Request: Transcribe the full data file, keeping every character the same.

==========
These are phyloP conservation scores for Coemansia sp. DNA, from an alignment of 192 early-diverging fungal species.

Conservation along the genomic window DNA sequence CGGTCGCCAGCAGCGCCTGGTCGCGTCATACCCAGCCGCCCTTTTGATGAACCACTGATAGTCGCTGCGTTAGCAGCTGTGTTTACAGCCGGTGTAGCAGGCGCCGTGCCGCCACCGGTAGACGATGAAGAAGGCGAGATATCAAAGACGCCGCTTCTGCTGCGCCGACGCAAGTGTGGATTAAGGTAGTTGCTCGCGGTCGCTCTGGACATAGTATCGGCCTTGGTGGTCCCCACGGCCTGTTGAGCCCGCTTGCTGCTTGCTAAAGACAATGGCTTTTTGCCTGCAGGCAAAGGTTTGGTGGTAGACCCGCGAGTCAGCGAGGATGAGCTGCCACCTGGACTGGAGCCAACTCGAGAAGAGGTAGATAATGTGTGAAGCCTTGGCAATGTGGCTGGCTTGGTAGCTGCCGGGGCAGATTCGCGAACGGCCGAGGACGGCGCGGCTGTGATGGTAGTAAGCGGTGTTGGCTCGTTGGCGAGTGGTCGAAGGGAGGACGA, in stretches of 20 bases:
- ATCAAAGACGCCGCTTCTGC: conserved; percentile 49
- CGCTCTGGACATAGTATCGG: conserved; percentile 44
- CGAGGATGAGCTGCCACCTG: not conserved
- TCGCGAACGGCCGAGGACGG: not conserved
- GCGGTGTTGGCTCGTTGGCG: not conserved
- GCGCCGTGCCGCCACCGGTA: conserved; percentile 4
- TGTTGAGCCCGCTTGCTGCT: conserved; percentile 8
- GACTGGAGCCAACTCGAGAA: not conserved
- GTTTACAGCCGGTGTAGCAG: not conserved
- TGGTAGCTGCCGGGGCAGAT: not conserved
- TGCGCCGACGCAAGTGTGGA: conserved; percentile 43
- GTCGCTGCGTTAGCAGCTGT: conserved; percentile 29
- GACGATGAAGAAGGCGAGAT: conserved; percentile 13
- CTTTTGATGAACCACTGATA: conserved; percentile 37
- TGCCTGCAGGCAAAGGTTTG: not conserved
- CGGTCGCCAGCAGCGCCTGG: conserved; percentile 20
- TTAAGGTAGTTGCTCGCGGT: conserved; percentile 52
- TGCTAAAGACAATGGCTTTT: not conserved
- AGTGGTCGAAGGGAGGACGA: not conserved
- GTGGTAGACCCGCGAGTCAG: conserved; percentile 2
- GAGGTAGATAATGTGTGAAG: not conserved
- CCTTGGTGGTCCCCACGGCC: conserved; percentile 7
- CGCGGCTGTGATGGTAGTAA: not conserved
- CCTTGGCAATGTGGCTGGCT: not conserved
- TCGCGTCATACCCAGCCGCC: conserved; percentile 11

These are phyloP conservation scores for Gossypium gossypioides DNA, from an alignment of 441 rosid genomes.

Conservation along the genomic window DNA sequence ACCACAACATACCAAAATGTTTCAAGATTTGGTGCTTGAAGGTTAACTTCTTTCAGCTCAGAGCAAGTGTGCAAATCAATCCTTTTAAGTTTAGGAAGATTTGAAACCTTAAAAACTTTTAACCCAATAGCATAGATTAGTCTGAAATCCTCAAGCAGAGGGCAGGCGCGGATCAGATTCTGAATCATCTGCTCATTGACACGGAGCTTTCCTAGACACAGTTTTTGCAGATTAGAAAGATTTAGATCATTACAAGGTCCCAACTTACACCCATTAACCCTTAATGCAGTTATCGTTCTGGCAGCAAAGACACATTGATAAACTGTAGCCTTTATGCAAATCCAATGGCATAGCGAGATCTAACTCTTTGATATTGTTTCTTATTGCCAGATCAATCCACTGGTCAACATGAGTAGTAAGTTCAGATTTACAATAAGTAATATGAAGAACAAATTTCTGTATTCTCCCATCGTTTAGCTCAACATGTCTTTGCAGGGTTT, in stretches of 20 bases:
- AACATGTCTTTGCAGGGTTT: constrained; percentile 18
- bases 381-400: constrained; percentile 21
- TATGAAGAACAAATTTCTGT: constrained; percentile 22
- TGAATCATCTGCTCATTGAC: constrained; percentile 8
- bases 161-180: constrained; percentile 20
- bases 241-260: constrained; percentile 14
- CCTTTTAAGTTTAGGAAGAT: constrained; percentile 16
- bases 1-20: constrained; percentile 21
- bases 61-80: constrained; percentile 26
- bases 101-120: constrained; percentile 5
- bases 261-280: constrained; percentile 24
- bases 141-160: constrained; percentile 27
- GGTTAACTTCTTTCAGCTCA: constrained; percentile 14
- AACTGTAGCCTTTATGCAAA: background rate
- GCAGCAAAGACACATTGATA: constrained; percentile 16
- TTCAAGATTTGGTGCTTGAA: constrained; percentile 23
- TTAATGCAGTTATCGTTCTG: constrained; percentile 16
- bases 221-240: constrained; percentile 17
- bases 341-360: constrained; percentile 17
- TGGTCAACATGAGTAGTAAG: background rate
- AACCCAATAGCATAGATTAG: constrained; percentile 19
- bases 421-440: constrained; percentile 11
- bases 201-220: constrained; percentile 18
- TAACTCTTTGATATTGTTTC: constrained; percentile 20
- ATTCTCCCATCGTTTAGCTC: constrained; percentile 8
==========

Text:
These are phyloP conservation scores for Coemansia sp. DNA, from an alignment of 192 early-diverging fungal species.

Conservation along the genomic window DNA sequence CGGTCGCCAGCAGCGCCTGGTCGCGTCATACCCAGCCGCCCTTTTGATGAACCACTGATAGTCGCTGCGTTAGCAGCTGTGTTTACAGCCGGTGTAGCAGGCGCCGTGCCGCCACCGGTAGACGATGAAGAAGGCGAGATATCAAAGACGCCGCTTCTGCTGCGCCGACGCAAGTGTGGATTAAGGTAGTTGCTCGCGGTCGCTCTGGACATAGTATCGGCCTTGGTGGTCCCCACGGCCTGTTGAGCCCGCTTGCTGCTTGCTAAAGACAATGGCTTTTTGCCTGCAGGCAAAGGTTTGGTGGTAGACCCGCGAGTCAGCGAGGATGAGCTGCCACCTGGACTGGAGCCAACTCGAGAAGAGGTAGATAATGTGTGAAGCCTTGGCAATGTGGCTGGCTTGGTAGCTGCCGGGGCAGATTCGCGAACGGCCGAGGACGGCGCGGCTGTGATGGTAGTAAGCGGTGTTGGCTCGTTGGCGAGTGGTCGAAGGGAGGACGA, in stretches of 20 bases:
- ATCAAAGACGCCGCTTCTGC: conserved; percentile 49
- CGCTCTGGACATAGTATCGG: conserved; percentile 44
- CGAGGATGAGCTGCCACCTG: not conserved
- TCGCGAACGGCCGAGGACGG: not conserved
- GCGGTGTTGGCTCGTTGGCG: not conserved
- GCGCCGTGCCGCCACCGGTA: conserved; percentile 4
- TGTTGAGCCCGCTTGCTGCT: conserved; percentile 8
- GACTGGAGCCAACTCGAGAA: not conserved
- GTTTACAGCCGGTGTAGCAG: not conserved
- TGGTAGCTGCCGGGGCAGAT: not conserved
- TGCGCCGACGCAAGTGTGGA: conserved; percentile 43
- GTCGCTGCGTTAGCAGCTGT: conserved; percentile 29
- GACGATGAAGAAGGCGAGAT: conserved; percentile 13
- CTTTTGATGAACCACTGATA: conserved; percentile 37
- TGCCTGCAGGCAAAGGTTTG: not conserved
- CGGTCGCCAGCAGCGCCTGG: conserved; percentile 20
- TTAAGGTAGTTGCTCGCGGT: conserved; percentile 52
- TGCTAAAGACAATGGCTTTT: not conserved
- AGTGGTCGAAGGGAGGACGA: not conserved
- GTGGTAGACCCGCGAGTCAG: conserved; percentile 2
- GAGGTAGATAATGTGTGAAG: not conserved
- CCTTGGTGGTCCCCACGGCC: conserved; percentile 7
- CGCGGCTGTGATGGTAGTAA: not conserved
- CCTTGGCAATGTGGCTGGCT: not conserved
- TCGCGTCATACCCAGCCGCC: conserved; percentile 11

These are phyloP conservation scores for Gossypium gossypioides DNA, from an alignment of 441 rosid genomes.

Conservation along the genomic window DNA sequence ACCACAACATACCAAAATGTTTCAAGATTTGGTGCTTGAAGGTTAACTTCTTTCAGCTCAGAGCAAGTGTGCAAATCAATCCTTTTAAGTTTAGGAAGATTTGAAACCTTAAAAACTTTTAACCCAATAGCATAGATTAGTCTGAAATCCTCAAGCAGAGGGCAGGCGCGGATCAGATTCTGAATCATCTGCTCATTGACACGGAGCTTTCCTAGACACAGTTTTTGCAGATTAGAAAGATTTAGATCATTACAAGGTCCCAACTTACACCCATTAACCCTTAATGCAGTTATCGTTCTGGCAGCAAAGACACATTGATAAACTGTAGCCTTTATGCAAATCCAATGGCATAGCGAGATCTAACTCTTTGATATTGTTTCTTATTGCCAGATCAATCCACTGGTCAACATGAGTAGTAAGTTCAGATTTACAATAAGTAATATGAAGAACAAATTTCTGTATTCTCCCATCGTTTAGCTCAACATGTCTTTGCAGGGTTT, in stretches of 20 bases:
- AACATGTCTTTGCAGGGTTT: constrained; percentile 18
- bases 381-400: constrained; percentile 21
- TATGAAGAACAAATTTCTGT: constrained; percentile 22
- TGAATCATCTGCTCATTGAC: constrained; percentile 8
- bases 161-180: constrained; percentile 20
- bases 241-260: constrained; percentile 14
- CCTTTTAAGTTTAGGAAGAT: constrained; percentile 16
- bases 1-20: constrained; percentile 21
- bases 61-80: constrained; percentile 26
- bases 101-120: constrained; percentile 5
- bases 261-280: constrained; percentile 24
- bases 141-160: constrained; percentile 27
- GGTTAACTTCTTTCAGCTCA: constrained; percentile 14
- AACTGTAGCCTTTATGCAAA: background rate
- GCAGCAAAGACACATTGATA: constrained; percentile 16
- TTCAAGATTTGGTGCTTGAA: constrained; percentile 23
- TTAATGCAGTTATCGTTCTG: constrained; percentile 16
- bases 221-240: constrained; percentile 17
- bases 341-360: constrained; percentile 17
- TGGTCAACATGAGTAGTAAG: background rate
- AACCCAATAGCATAGATTAG: constrained; percentile 19
- bases 421-440: constrained; percentile 11
- bases 201-220: constrained; percentile 18
- TAACTCTTTGATATTGTTTC: constrained; percentile 20
- ATTCTCCCATCGTTTAGCTC: constrained; percentile 8